Starring: Jennifer Connelly as Dahlia, John C. Reilly as Mr. Murray, Tim Roth as Jeff Platzer, Ariel Gade as Ceci, Pete Postlethwaite as Mr. Veeck, Dougray Scott as Kyle, Camryn Manheim as Ceci's teacher, and Perla Haney-Jardine as Natasha/ Young Dahlia
Directed by Walter Salles
Screenplay by Rafael Yglesias, based on the book by Koji Suzuki
When I went to see Dark Water, I had already seen four other horror movies this year. One, Land of the Dead, was very entertaining. The other three, The Ring Two, The Amityville Horror, and House of Wax, were very disappointing. I went into this movie hoping that it would avoid the fate of the three stinkers with the help of good acting, and a story from the writer of the Japanese novel Ringu, on which 2002's The Ring was based. I was not disappointed.
The main thing that set Dark Water apart from the lesser films I saw this year was the acting. In her role as Dahlia, a desperate single mother trying to figure things out, Oscar-winner Jennifer Connelly shines. John C. Reilly, who is quickly becoming one of my favorite actors, turns in and inspired and very funny performance as Mr. Murray, the obnoxious and insincere landlord of the building Dahlia and her daughter move into. The always reliable Pete Postlethwaite and Tim Roth are also very good as the building's superintendant and Dahlia's lawyer, respectively. The child actors are also good, with Ariel Gade playing Ceci, Dahlia's daughter, Ceci, and Perla Haney-Jardine (last seen as The Bride's daughter in Kill Bill Volume 2) in a dual role as Dahlia as a child and Natasha, the dead girl who haunts Dahlia and her daughter. Rounding out the cast are Dougray Scott as Dahlia's ex-husband and The Practice's Camryn Manheim as Ceci's teacher. The movie proves that a horror movie can be just as good as other movies if competant actors are involved.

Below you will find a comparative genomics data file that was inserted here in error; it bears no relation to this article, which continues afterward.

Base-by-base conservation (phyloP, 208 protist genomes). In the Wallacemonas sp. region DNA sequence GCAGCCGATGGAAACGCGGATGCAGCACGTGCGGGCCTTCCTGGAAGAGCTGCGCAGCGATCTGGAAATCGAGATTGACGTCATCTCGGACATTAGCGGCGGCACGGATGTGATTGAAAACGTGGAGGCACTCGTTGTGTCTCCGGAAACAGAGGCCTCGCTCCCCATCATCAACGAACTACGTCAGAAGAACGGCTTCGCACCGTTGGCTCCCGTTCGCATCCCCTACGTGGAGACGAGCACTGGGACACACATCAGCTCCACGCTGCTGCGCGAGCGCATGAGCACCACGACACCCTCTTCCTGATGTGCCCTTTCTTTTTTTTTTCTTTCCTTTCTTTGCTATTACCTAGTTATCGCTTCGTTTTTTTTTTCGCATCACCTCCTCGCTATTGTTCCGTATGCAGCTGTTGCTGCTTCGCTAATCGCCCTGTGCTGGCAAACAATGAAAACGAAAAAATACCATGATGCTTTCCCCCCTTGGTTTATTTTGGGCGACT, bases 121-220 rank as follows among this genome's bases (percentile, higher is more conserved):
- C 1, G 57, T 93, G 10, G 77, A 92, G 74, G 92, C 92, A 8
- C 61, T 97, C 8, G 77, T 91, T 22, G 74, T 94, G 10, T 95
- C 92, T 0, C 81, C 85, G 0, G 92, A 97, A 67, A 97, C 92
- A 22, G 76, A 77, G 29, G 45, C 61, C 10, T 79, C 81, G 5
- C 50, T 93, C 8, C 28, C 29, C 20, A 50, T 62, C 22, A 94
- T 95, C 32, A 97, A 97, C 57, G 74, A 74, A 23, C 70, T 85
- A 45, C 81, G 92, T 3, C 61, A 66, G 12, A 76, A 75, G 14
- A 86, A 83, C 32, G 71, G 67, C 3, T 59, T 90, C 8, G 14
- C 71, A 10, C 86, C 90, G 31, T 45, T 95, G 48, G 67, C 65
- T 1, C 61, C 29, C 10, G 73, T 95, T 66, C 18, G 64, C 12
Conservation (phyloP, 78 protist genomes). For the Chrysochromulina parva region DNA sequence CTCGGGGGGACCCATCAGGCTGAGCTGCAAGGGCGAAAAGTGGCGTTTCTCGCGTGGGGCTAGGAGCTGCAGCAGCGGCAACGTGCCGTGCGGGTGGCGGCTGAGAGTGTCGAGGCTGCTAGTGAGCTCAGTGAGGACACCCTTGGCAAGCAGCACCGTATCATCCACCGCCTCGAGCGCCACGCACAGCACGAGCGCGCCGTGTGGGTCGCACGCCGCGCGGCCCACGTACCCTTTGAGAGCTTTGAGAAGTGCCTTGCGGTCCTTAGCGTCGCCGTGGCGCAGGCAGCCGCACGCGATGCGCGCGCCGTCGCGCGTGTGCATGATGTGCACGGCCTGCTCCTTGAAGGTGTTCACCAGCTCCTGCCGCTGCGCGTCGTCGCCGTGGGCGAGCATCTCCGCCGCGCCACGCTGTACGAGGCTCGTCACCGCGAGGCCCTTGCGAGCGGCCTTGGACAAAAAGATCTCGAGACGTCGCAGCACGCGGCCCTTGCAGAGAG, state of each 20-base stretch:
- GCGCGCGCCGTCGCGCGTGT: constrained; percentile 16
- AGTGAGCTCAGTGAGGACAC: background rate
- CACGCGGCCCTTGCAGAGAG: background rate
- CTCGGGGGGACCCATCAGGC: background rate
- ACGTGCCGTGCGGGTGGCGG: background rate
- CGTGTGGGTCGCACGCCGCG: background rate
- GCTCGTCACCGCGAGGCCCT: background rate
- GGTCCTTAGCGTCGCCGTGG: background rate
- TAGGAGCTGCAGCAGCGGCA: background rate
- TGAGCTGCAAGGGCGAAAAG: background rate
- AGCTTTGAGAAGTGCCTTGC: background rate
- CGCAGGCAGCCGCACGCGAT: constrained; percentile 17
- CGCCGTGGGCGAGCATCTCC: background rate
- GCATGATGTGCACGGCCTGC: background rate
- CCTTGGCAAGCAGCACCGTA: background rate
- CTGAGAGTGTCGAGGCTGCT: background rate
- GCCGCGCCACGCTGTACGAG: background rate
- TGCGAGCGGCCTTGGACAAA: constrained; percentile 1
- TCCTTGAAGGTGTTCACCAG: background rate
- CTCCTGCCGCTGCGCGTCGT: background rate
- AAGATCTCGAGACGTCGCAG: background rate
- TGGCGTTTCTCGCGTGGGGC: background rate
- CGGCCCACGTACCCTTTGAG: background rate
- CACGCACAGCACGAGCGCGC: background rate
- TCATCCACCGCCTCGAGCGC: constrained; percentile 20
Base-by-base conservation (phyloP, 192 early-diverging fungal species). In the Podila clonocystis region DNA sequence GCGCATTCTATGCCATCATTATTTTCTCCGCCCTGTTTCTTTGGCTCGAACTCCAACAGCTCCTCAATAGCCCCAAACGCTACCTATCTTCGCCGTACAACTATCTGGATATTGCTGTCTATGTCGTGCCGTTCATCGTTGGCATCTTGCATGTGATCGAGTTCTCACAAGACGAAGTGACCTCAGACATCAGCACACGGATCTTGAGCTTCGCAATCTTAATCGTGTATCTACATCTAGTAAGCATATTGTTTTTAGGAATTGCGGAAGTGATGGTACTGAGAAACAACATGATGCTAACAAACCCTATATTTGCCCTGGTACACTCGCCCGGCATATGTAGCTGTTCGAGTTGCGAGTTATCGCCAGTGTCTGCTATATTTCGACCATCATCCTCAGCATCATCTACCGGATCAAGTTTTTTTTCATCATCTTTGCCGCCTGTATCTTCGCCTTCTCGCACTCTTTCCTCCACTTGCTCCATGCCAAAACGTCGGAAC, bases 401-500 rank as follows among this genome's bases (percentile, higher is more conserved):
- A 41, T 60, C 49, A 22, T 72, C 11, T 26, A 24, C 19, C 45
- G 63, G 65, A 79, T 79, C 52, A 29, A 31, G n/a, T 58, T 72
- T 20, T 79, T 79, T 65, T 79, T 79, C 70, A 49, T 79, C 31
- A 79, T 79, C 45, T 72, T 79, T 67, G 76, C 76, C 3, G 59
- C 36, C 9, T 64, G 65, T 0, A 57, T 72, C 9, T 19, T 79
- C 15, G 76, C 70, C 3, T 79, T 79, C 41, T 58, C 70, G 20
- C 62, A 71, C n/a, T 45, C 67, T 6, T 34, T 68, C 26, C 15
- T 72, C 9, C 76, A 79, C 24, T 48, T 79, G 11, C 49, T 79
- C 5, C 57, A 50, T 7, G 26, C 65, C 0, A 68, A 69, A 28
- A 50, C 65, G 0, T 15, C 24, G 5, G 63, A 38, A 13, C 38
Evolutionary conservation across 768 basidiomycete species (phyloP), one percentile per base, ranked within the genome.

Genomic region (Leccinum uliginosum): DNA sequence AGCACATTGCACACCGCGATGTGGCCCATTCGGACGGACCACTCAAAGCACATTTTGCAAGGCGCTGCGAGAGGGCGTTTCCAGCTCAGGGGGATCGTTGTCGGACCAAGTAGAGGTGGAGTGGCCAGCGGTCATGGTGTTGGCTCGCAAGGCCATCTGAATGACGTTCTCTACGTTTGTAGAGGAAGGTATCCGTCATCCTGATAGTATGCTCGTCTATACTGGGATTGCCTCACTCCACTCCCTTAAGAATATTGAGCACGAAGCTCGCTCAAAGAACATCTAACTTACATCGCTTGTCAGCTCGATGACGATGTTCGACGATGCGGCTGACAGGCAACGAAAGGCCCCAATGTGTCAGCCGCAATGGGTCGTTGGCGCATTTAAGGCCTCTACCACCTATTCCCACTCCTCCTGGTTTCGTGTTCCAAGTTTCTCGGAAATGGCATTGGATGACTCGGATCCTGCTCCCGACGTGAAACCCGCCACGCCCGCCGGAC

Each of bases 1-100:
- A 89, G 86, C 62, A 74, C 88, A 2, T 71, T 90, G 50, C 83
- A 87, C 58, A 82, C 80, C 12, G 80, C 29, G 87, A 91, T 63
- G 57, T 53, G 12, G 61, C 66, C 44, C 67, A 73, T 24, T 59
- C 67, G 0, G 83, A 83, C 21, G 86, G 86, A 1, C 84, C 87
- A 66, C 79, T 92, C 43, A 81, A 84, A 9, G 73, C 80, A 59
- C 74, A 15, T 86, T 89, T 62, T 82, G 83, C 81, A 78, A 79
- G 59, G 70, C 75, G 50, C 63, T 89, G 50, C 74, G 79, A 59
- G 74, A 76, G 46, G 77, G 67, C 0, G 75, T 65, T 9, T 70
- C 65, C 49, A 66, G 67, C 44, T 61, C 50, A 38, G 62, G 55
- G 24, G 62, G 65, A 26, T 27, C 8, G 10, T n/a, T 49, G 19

The plot of Dark Water was good, but not great. It was definitely obvious that the book on which the movie was based was from the author of The Ring, as there were many plot similarities, most notably the ghost of a little girl being the main antagonist. Some other aspects, such as hair in the sink and large water receptacles (a well in The Ring, a water tower in Dark Water) are present in both works. However, despite the similarites to The Ring, Dark Water was the first movie that genuinely scared me as I watched it in a long time. Brazilian director Walter Salles, whose other credits include last year's The Motorcycle Diaries, produced many real thrills and scares that keep you up the night you see them.
Overall, Dark Water was a very good movie, and the best horror movie I have seen so far this year. So, if you want to get a good scare at the movies, ignore and Paris Hilton trash that comes out of the woodwork, and check out Dark Water.
Overall: 3 1/2 Stars out of 5